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On May 13, 1996, the day before the original closing date, the buyers through their attorney demanded in writing the return of their deposit because they disapproved of the plans for the installation of the new septic system. Specifically, their attorney stated that the plan, "drastically changes what they agreed to buy, namely your land which has a unique beauty to it . . . [and that] it is a very large system which will mean a significant change in the landscape." In response, on May 14, 1996, the sellers refused to return the deposit and notified the plaintiffs' attorney of their right under the contract to an additional thirty days to cure.

During those thirty days, the sellers began construction on a new septic system. On May 31, 1996, the sellers sent a letter to the buyers, emphasizing that if they did not purchase the property at the new closing date of June 13, 1996, their deposit would be forfeited. In the interim, the buyers, consistent with their previously expressed lack of desire to consummate the transaction, put a deposit on another property on May 26, 1996, without the sellers' knowledge [Note 6].

The sellers began work on the new septic system and on June 12, 1996, one day prior to the extended closing date, the sellers sent a letter to the buyers confirming the closing. In response, the buyers' attorney sent a letter indicating that his clients were not purchasing the property as per his communication of May 13, 1996. On June 13, 1996, the sellers were ready to close with a deed and Title V certificate, but the buyers did not appear for the closing. The buyers demanded their deposit be returned, claiming that the condition of the premises at the time of the extended closing did not conform to the agreement [Note 7]. On July 24, 1996, the buyers brought suit to recover the deposit, alleging breach of contract. The sellers counterclaimed for breach of the contract (other counterclaims, unsuccessful below, are not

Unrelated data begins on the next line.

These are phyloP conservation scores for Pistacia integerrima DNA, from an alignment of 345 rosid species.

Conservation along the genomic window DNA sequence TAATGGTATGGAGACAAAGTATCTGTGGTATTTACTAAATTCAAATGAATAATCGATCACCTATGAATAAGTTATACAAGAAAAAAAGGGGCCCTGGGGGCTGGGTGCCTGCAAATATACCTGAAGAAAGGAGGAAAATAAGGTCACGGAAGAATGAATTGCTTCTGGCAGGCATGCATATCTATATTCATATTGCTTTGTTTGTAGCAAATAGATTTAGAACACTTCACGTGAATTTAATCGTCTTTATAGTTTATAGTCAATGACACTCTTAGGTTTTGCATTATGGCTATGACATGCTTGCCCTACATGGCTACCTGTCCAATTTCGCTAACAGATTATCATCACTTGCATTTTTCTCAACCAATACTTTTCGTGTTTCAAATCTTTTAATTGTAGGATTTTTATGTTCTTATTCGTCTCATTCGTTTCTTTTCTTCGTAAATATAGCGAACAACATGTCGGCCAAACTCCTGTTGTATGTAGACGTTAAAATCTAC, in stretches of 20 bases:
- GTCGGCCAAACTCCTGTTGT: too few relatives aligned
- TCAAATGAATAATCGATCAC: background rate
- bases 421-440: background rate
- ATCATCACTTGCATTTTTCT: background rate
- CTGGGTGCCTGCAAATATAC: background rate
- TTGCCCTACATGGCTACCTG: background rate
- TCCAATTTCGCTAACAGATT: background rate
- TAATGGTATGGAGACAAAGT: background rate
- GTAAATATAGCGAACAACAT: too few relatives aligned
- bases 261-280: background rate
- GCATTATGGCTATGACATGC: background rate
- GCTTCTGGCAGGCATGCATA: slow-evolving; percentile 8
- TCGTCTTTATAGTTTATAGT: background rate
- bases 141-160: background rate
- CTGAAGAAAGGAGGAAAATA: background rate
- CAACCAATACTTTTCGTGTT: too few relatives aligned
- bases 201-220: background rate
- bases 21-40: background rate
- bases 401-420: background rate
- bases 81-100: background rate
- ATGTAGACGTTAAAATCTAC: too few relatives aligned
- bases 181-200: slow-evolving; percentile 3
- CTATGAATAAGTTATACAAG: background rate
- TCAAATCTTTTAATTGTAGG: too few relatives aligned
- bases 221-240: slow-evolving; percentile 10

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at issue). On cross-motions for summary judgment, a Superior Court judge denied the buyers' motion and allowed the sellers' motion as to liability only, ruling that the buyers and not the sellers were in breach of the agreement. A second Superior Court judge granted summary judgment as to damages, ruling only that the sellers had established that their out of pocket expenses exceeded the amount of the deposit [Note 8]. This appeal ensued.

1. Breach of the agreement. The buyers contend that the trial judge effed in granting summary judgment in favor of the sellers because it was the sellers who were in breach (or alternatively, the property had changed in material respects so that there was no longer a meeting of the minds). The essential thrust of the buyers' argument is that, even assuming that the sellers had a right under the purchase and sale agreement to attempt to cure the defective septic system (as appears plain they did), the sellers in so doing materially altered or substantially changed the condition of the property which they had expressly agreed not to do. Stated differently, the sellers agreed to deliver the premises "in the same condition as they now are, reasonable use and wear thereof excepted."